The argument for a criminal-conspiracy charge based on these exchanges would be that Trump officials, including the candidate, solicited opposition research from Russian interests, and that such research is a “thing of value,” an in-kind contribution, under the law. “There is clearly a market for damaging information about opponents in political campaigns,” Clark said. “While there might be some uncertainty about how exactly to value it, I can’t imagine there would be serious debate about whether information is a thing of value.”
Still, a prosecution along these lines would hardly be straightforward or routine. In the past, criminal cases about solicitation have focussed on cash, so Mueller’s case would rest on a novel interpretation of the law. The status of WikiLeaks also creates a potential obstacle. Federal law contains an exemption for the press; news operations cannot be charged with making illegal campaign contributions by covering a campaign. The Trump campaign—and surely WikiLeaks itself—would likely argue that the organization is a journalistic outlet. It’s worth noting that President Trump’s own Central Intelligence Agency has a different view of WikiLeaks. Mike Pompeo, the director of the C.I.A., said in a speech in April, “It’s time to call out WikiLeaks for what it really is: a non-state hostile intelligence service often abetted by state actors like Russia.”
There’s another way in which collusion could be a crime—and it’s based on the original hack of the e-mails. The Computer Fraud and Abuse Act, which was enacted in 1986, prohibits unauthorized persons from obtaining the private electronic information of others, including access to e-mail accounts. “If there is an agreement to commit hacking, it doesn’t matter if the people in the Trump campaign didn’t do the actual hacking—it just matters that they knew someone else would do it. There just needs to be an agreement that one or more will do it,” Orin Kerr, a professor at George Washington University Law School and an expert on computer law, told me. “They just need to have encouraged the hacking.”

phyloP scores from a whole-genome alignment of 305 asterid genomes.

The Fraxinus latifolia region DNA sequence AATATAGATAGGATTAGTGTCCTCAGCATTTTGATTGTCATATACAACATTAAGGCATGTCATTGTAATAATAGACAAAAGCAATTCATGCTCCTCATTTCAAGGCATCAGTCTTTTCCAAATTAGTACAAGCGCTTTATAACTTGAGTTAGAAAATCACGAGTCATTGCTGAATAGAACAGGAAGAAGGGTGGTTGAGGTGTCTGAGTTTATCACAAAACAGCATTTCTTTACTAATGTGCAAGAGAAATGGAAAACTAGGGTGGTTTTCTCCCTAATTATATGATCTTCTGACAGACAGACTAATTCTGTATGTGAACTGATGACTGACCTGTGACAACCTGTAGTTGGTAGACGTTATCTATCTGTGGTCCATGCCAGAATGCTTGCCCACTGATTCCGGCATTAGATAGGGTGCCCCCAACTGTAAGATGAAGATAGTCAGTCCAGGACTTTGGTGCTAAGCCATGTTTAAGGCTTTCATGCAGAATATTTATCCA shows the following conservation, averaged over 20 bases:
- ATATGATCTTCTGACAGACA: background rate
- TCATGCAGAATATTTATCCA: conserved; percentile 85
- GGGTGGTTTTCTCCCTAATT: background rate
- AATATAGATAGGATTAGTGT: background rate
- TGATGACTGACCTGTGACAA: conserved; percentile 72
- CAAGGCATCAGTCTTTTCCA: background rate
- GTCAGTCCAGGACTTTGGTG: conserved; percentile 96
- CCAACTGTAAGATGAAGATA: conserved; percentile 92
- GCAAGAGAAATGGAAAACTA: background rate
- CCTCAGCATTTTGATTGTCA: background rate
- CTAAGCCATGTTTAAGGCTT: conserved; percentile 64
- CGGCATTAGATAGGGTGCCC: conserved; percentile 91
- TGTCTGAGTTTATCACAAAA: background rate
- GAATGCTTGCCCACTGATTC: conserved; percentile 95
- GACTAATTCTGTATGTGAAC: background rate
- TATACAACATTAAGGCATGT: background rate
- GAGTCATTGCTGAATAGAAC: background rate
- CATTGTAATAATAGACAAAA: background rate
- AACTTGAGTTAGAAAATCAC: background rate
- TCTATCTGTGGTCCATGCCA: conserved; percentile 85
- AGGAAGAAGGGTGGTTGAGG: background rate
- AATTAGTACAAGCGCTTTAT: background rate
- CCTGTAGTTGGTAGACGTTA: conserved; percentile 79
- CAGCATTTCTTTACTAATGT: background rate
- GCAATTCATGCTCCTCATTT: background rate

Is the distribution of e-mails stolen by others a crime? What if (as appears to be the case here) the theft of the e-mails took place well before the Trump campaign encouraged their distribution? In this case, the law of criminal aiding and abetting, not conspiracy, might be useful for Mueller. In most aiding-and-abetting cases, the defendant assists the main perpetrator while the crime is taking place—by, for example, driving the getaway car in a bank robbery. A recent Supreme Court precedent appears to expand the definition of aiding and abetting to include assistance after the crime has been committed. In Rosemond v. United States, the Court upheld the conviction of a defendant for aiding and abetting the use of a gun in a drug crime, even though he had no advance knowledge that there would be a gun present at the transaction. What mattered, according to Justice Elena Kagan’s opinion, was that “the defendant has chosen, with full knowledge, to participate in the illegal scheme.” There is currently no proof that anyone in the Trump campaign encouraged the Russians, or anyone else, to hack into their adversaries’ e-mail accounts for the e-mails that were eventually released. But Trump, Sr.,’s speech and Trump, Jr.,’s e-mails show that they knew that the e-mails had been hacked, and still encouraged their distribution. The C.E.O. of Cambridge Analytica, the data-analytics firm that worked for the Trump campaign, reportedly even reached out to WikiLeaks in the summer of 2016, asking it for State Department e-mails from Hillary Clinton so that the firm could organize and release them.